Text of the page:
In fact, 91 percent of MOM’s patients have at least one chronic condition; 56 percent have Type 2 diabetes and 78 percent have hypertension. And 81 percent of them consider MOM their medical “home” in lieu of a primary care provider.

The clinics, however, provide more than just a quick diagnosis and pills. At a recent Chandler clinic, Catherine Mugo of Chandler sat with Certified Diabetes Educator Cecilia Chapman, who advised her not to use honey in her tea to help lower her sugar levels.

Mugo said at other places, the providers just gave her drugs but didn’t explain how to eat right.

“Since I started coming here my sugar level is going down and also my blood pressure is going down,” Mugo said, adding that the doctors and nurses are friendly and she looks forward to her visits.

Most of the healthcare providers at MOM are volunteers who have retired from private clinics where they have to deal with insurance and time constraints.

 Here, they can give in-depth, holistic care, teaching them about portion size, nutrition, exercise and other aspects of preventative medicine. 

Providers often take time to connect patients with non-health services, too. 

Carvalho said frequently, patients will tell the language interpreters about their utilities being shut off or their need for food or housing assistance, and volunteers point them to other resources.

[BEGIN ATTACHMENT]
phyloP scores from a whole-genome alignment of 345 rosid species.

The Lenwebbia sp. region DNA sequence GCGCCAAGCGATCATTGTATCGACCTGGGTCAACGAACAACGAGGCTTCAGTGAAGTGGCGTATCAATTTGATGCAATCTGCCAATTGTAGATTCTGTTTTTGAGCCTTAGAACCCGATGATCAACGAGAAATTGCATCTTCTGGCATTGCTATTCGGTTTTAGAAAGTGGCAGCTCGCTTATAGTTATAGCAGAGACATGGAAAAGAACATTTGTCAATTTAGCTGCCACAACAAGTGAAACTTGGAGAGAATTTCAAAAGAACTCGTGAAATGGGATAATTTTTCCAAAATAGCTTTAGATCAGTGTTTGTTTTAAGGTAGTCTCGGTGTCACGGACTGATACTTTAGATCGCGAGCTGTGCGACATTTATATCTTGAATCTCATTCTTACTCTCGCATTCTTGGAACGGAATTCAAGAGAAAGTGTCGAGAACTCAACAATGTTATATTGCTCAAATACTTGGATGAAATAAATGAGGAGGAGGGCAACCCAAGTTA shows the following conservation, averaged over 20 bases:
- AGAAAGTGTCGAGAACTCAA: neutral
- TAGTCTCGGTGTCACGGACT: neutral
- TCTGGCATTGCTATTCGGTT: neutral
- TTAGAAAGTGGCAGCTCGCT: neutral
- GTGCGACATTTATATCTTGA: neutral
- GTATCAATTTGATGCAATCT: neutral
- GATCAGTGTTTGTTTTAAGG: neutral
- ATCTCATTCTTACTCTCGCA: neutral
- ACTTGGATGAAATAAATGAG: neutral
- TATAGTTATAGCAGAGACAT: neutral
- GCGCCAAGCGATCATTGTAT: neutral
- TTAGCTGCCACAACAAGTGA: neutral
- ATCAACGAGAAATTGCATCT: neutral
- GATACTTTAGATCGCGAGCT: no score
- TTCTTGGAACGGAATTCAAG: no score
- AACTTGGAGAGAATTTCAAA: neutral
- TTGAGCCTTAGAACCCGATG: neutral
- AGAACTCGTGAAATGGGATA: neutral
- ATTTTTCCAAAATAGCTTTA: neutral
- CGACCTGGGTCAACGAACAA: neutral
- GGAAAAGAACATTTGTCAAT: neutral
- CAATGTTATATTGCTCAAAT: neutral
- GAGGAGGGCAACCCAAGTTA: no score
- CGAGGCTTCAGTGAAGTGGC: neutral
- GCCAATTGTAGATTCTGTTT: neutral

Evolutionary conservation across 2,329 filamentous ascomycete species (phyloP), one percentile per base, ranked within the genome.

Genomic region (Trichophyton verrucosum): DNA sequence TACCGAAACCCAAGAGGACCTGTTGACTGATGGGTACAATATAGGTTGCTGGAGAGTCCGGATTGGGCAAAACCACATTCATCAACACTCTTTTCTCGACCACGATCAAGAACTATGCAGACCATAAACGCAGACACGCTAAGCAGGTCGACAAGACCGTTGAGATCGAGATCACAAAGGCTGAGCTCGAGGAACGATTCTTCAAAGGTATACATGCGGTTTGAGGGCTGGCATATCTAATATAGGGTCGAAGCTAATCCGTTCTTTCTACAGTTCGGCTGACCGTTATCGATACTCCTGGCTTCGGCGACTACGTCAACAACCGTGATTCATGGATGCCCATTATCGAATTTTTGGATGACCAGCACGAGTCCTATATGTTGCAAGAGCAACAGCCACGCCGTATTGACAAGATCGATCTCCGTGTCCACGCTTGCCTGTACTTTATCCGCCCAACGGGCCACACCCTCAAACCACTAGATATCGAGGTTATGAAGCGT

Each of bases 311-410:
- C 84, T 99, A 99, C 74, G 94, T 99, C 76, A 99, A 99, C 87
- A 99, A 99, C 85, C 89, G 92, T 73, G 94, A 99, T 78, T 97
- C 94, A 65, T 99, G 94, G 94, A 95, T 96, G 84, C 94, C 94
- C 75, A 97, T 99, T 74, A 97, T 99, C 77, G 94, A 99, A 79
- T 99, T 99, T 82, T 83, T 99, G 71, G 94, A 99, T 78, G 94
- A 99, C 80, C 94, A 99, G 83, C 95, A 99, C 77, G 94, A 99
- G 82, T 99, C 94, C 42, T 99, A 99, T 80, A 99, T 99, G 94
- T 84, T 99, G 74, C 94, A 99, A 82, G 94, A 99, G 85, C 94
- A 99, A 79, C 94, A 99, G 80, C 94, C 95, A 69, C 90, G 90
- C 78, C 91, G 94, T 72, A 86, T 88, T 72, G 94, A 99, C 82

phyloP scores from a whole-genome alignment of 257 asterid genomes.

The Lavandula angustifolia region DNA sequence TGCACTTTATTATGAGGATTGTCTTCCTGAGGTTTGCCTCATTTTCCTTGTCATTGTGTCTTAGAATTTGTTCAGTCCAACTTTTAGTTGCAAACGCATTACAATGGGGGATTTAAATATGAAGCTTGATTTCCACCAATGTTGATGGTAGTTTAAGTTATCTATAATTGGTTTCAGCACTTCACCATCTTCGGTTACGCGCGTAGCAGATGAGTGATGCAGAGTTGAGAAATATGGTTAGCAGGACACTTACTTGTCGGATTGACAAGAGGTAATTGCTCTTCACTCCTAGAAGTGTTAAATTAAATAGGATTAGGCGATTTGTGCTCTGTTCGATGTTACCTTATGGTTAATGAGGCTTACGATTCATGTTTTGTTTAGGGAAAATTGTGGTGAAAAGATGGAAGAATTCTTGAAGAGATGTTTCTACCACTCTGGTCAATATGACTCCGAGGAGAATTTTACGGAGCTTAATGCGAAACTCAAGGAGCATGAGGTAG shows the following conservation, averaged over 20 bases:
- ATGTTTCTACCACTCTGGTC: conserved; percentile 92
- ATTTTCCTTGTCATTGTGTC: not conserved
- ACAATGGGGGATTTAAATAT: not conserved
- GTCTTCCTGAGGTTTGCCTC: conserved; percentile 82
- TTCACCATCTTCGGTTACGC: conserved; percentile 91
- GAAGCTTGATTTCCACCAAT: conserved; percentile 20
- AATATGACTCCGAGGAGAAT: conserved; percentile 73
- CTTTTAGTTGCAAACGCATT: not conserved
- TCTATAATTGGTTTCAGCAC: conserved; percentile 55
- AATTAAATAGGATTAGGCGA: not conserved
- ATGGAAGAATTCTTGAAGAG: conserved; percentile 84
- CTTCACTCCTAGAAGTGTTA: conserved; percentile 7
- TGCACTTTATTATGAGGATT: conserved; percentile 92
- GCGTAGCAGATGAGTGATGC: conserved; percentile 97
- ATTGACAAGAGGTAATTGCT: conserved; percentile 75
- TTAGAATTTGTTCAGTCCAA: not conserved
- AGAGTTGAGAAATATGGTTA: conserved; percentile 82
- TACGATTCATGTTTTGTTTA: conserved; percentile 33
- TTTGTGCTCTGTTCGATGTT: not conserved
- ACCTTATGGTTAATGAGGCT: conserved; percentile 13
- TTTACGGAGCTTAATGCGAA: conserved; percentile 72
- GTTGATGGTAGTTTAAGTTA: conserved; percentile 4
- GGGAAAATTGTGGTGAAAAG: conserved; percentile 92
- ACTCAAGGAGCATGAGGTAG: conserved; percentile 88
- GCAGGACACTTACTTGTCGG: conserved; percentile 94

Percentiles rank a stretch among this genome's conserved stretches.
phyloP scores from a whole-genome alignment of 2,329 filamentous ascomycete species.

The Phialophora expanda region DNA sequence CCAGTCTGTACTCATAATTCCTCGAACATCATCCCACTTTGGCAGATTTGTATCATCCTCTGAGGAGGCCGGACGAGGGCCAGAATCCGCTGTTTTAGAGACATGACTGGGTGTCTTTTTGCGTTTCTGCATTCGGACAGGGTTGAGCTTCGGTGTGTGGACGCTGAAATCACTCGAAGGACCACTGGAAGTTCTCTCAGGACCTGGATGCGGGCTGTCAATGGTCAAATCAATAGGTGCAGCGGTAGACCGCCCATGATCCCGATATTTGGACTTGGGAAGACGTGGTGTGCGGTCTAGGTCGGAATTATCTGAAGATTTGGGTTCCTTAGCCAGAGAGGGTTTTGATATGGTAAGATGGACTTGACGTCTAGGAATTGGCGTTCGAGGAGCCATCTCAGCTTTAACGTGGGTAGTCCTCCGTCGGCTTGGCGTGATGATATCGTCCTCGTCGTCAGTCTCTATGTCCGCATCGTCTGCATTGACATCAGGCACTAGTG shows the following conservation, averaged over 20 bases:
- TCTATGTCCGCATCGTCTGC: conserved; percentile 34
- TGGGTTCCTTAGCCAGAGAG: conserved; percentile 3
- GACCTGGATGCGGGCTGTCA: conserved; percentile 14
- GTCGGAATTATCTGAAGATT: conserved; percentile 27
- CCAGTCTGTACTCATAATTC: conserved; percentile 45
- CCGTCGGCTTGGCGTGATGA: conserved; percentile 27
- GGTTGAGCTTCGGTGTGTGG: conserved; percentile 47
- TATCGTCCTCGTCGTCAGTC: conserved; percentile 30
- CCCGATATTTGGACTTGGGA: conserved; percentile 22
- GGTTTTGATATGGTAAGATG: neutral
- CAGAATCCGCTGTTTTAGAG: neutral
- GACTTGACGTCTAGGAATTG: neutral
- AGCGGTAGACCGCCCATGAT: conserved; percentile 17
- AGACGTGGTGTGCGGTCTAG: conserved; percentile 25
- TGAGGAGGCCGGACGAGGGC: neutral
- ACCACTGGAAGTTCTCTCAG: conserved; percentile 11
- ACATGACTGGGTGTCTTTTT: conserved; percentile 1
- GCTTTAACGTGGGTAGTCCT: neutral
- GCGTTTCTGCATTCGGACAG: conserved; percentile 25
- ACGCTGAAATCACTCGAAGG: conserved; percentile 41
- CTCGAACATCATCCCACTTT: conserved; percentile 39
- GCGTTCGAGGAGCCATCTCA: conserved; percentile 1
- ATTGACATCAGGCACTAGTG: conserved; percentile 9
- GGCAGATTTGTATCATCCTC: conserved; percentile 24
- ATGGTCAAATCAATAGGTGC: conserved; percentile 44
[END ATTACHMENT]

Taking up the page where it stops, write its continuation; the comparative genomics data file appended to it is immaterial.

Mary Miller, a volunteer registered nurse at the Chandler clinic, said one patient with diabetes and high blood pressure was stressed from taking care of her mother, so they helped her find respite services.

“Our patients become family to us so each time that we see them it’s like seeing a friend,” Miller said. “And then you get to know what’s going on in their life as well as what’s going on with them in terms of their health.” 

The patients show gratitude by giving what they can afford in a “dignity donation box,” Carvalho said, but they’re never asked nor expected to pay.

 Sometimes, they display appreciation in other ways, such as making tamales for the volunteers during the holidays.

Carvalho added, “There’s a gratefulness that comes through not only with every patient interaction but the volunteers who serve here. They feel blessed to be a part of this mission and the work that we do.”

She also noted that the Chandler clinic is seeking more volunteers, including bilingual interpreters, medical professionals and an RV driver. And they’re hoping to see more patients.

“Our mission is to restore dignity and provide healing through love,” Carvalho said. “Our vehicle is medicine but our product is love.”

Visit momaz.org/arizona for a schedule of all of the clinics Valleywide and more information.  

Chandler since inception (2018)

Total patients: 430

Total visits: 4,070

Total prescriptions: 8,400

2022-23 fiscal year:

Total patients: 136

Total visits: 956

Total Rx: 1,663

60% women; 40% men

Mesa since inception


Total patients: 20,528

Total visits: 91,372

Total Rx: 62,102

 2022-23 fiscal year:

Total patients: 387

Total visits: 2,125

Total prescriptions: 7,845

63% women; 37% men

Getting help

Mission of Mercy, Chandler

Address: First Church of the Nazarene,

301 N. Hartford St.

Hours: 6:30 a.m.-1:30 p.m. first and third Fridays

Contact:  480-758-8343 from

9 a.m.-2 p.m. Mondays (bilingual);



Mission of Mercy, Mesa

Address: Christ the King Community Center, 1616 E. Broadway Road

Hours: 6:30 a.m.-1:30 p.m.

Contact: 602-486-7798 from 1-6 p.m. Mondays and Thursdays (bilingual);